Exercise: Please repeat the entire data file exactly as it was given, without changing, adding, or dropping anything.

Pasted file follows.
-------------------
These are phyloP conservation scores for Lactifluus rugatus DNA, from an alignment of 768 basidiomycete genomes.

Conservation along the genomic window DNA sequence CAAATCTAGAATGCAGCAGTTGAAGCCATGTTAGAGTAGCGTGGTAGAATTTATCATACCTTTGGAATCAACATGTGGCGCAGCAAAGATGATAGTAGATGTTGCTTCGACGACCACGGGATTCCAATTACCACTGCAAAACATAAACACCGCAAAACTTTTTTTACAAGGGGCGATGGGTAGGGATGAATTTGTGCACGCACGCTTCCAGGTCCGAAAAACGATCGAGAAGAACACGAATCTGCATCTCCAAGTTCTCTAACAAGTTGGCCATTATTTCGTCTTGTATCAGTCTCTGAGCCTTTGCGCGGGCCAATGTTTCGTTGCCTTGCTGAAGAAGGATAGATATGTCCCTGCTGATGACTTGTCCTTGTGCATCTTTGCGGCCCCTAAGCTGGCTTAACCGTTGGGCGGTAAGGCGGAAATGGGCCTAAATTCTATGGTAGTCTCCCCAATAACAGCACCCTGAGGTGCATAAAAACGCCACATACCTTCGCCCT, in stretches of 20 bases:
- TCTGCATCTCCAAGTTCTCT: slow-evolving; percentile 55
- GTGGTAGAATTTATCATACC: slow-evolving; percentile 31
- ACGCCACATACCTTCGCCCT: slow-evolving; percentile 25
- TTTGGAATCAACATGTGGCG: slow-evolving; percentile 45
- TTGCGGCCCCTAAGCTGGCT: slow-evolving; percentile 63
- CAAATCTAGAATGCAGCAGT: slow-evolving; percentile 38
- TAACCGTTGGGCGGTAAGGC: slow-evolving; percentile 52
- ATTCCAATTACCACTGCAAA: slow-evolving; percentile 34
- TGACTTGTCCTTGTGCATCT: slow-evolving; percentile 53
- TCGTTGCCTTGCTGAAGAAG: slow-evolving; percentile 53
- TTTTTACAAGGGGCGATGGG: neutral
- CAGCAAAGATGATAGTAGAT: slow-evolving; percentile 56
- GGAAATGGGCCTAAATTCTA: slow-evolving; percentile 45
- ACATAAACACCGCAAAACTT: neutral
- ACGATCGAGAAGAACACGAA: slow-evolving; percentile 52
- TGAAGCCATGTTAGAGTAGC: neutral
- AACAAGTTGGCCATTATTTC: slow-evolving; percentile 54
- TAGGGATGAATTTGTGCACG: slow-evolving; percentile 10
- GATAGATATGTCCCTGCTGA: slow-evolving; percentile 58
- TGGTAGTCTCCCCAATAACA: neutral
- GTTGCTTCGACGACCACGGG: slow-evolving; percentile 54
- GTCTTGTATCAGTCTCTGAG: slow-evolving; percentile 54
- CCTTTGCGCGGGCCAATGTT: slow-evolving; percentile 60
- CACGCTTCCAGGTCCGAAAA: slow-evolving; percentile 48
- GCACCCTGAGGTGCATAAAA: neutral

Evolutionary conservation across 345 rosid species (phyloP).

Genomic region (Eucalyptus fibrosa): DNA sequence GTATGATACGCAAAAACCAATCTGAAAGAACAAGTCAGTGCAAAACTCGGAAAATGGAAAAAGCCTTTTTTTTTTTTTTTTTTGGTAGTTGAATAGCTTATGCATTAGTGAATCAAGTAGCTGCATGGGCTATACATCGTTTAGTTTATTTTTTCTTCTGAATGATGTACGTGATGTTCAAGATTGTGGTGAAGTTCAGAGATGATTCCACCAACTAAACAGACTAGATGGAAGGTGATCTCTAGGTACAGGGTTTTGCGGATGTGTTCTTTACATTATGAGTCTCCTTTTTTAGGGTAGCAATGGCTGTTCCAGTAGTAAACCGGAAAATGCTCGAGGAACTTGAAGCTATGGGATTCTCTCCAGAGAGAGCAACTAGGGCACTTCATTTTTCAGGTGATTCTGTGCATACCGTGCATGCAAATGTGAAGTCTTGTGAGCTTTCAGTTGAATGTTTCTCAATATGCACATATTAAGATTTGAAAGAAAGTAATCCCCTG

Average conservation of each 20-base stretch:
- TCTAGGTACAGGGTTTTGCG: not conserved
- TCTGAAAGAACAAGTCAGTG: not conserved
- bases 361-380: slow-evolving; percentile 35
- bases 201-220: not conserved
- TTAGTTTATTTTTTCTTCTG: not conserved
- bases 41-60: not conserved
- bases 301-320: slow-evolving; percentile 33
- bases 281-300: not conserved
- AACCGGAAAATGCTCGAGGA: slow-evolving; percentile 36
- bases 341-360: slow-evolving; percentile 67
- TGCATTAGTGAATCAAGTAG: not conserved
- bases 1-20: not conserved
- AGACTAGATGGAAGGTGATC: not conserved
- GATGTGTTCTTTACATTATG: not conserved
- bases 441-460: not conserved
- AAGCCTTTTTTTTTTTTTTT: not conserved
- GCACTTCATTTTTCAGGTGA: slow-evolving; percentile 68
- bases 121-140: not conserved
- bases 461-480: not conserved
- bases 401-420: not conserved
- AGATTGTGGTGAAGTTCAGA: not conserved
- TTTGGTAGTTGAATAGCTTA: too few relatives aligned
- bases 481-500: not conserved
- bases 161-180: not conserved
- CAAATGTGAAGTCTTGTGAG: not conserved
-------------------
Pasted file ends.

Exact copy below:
These are phyloP conservation scores for Lactifluus rugatus DNA, from an alignment of 768 basidiomycete genomes.

Conservation along the genomic window DNA sequence CAAATCTAGAATGCAGCAGTTGAAGCCATGTTAGAGTAGCGTGGTAGAATTTATCATACCTTTGGAATCAACATGTGGCGCAGCAAAGATGATAGTAGATGTTGCTTCGACGACCACGGGATTCCAATTACCACTGCAAAACATAAACACCGCAAAACTTTTTTTACAAGGGGCGATGGGTAGGGATGAATTTGTGCACGCACGCTTCCAGGTCCGAAAAACGATCGAGAAGAACACGAATCTGCATCTCCAAGTTCTCTAACAAGTTGGCCATTATTTCGTCTTGTATCAGTCTCTGAGCCTTTGCGCGGGCCAATGTTTCGTTGCCTTGCTGAAGAAGGATAGATATGTCCCTGCTGATGACTTGTCCTTGTGCATCTTTGCGGCCCCTAAGCTGGCTTAACCGTTGGGCGGTAAGGCGGAAATGGGCCTAAATTCTATGGTAGTCTCCCCAATAACAGCACCCTGAGGTGCATAAAAACGCCACATACCTTCGCCCT, in stretches of 20 bases:
- TCTGCATCTCCAAGTTCTCT: slow-evolving; percentile 55
- GTGGTAGAATTTATCATACC: slow-evolving; percentile 31
- ACGCCACATACCTTCGCCCT: slow-evolving; percentile 25
- TTTGGAATCAACATGTGGCG: slow-evolving; percentile 45
- TTGCGGCCCCTAAGCTGGCT: slow-evolving; percentile 63
- CAAATCTAGAATGCAGCAGT: slow-evolving; percentile 38
- TAACCGTTGGGCGGTAAGGC: slow-evolving; percentile 52
- ATTCCAATTACCACTGCAAA: slow-evolving; percentile 34
- TGACTTGTCCTTGTGCATCT: slow-evolving; percentile 53
- TCGTTGCCTTGCTGAAGAAG: slow-evolving; percentile 53
- TTTTTACAAGGGGCGATGGG: neutral
- CAGCAAAGATGATAGTAGAT: slow-evolving; percentile 56
- GGAAATGGGCCTAAATTCTA: slow-evolving; percentile 45
- ACATAAACACCGCAAAACTT: neutral
- ACGATCGAGAAGAACACGAA: slow-evolving; percentile 52
- TGAAGCCATGTTAGAGTAGC: neutral
- AACAAGTTGGCCATTATTTC: slow-evolving; percentile 54
- TAGGGATGAATTTGTGCACG: slow-evolving; percentile 10
- GATAGATATGTCCCTGCTGA: slow-evolving; percentile 58
- TGGTAGTCTCCCCAATAACA: neutral
- GTTGCTTCGACGACCACGGG: slow-evolving; percentile 54
- GTCTTGTATCAGTCTCTGAG: slow-evolving; percentile 54
- CCTTTGCGCGGGCCAATGTT: slow-evolving; percentile 60
- CACGCTTCCAGGTCCGAAAA: slow-evolving; percentile 48
- GCACCCTGAGGTGCATAAAA: neutral

Evolutionary conservation across 345 rosid species (phyloP).

Genomic region (Eucalyptus fibrosa): DNA sequence GTATGATACGCAAAAACCAATCTGAAAGAACAAGTCAGTGCAAAACTCGGAAAATGGAAAAAGCCTTTTTTTTTTTTTTTTTTGGTAGTTGAATAGCTTATGCATTAGTGAATCAAGTAGCTGCATGGGCTATACATCGTTTAGTTTATTTTTTCTTCTGAATGATGTACGTGATGTTCAAGATTGTGGTGAAGTTCAGAGATGATTCCACCAACTAAACAGACTAGATGGAAGGTGATCTCTAGGTACAGGGTTTTGCGGATGTGTTCTTTACATTATGAGTCTCCTTTTTTAGGGTAGCAATGGCTGTTCCAGTAGTAAACCGGAAAATGCTCGAGGAACTTGAAGCTATGGGATTCTCTCCAGAGAGAGCAACTAGGGCACTTCATTTTTCAGGTGATTCTGTGCATACCGTGCATGCAAATGTGAAGTCTTGTGAGCTTTCAGTTGAATGTTTCTCAATATGCACATATTAAGATTTGAAAGAAAGTAATCCCCTG

Average conservation of each 20-base stretch:
- TCTAGGTACAGGGTTTTGCG: not conserved
- TCTGAAAGAACAAGTCAGTG: not conserved
- bases 361-380: slow-evolving; percentile 35
- bases 201-220: not conserved
- TTAGTTTATTTTTTCTTCTG: not conserved
- bases 41-60: not conserved
- bases 301-320: slow-evolving; percentile 33
- bases 281-300: not conserved
- AACCGGAAAATGCTCGAGGA: slow-evolving; percentile 36
- bases 341-360: slow-evolving; percentile 67
- TGCATTAGTGAATCAAGTAG: not conserved
- bases 1-20: not conserved
- AGACTAGATGGAAGGTGATC: not conserved
- GATGTGTTCTTTACATTATG: not conserved
- bases 441-460: not conserved
- AAGCCTTTTTTTTTTTTTTT: not conserved
- GCACTTCATTTTTCAGGTGA: slow-evolving; percentile 68
- bases 121-140: not conserved
- bases 461-480: not conserved
- bases 401-420: not conserved
- AGATTGTGGTGAAGTTCAGA: not conserved
- TTTGGTAGTTGAATAGCTTA: too few relatives aligned
- bases 481-500: not conserved
- bases 161-180: not conserved
- CAAATGTGAAGTCTTGTGAG: not conserved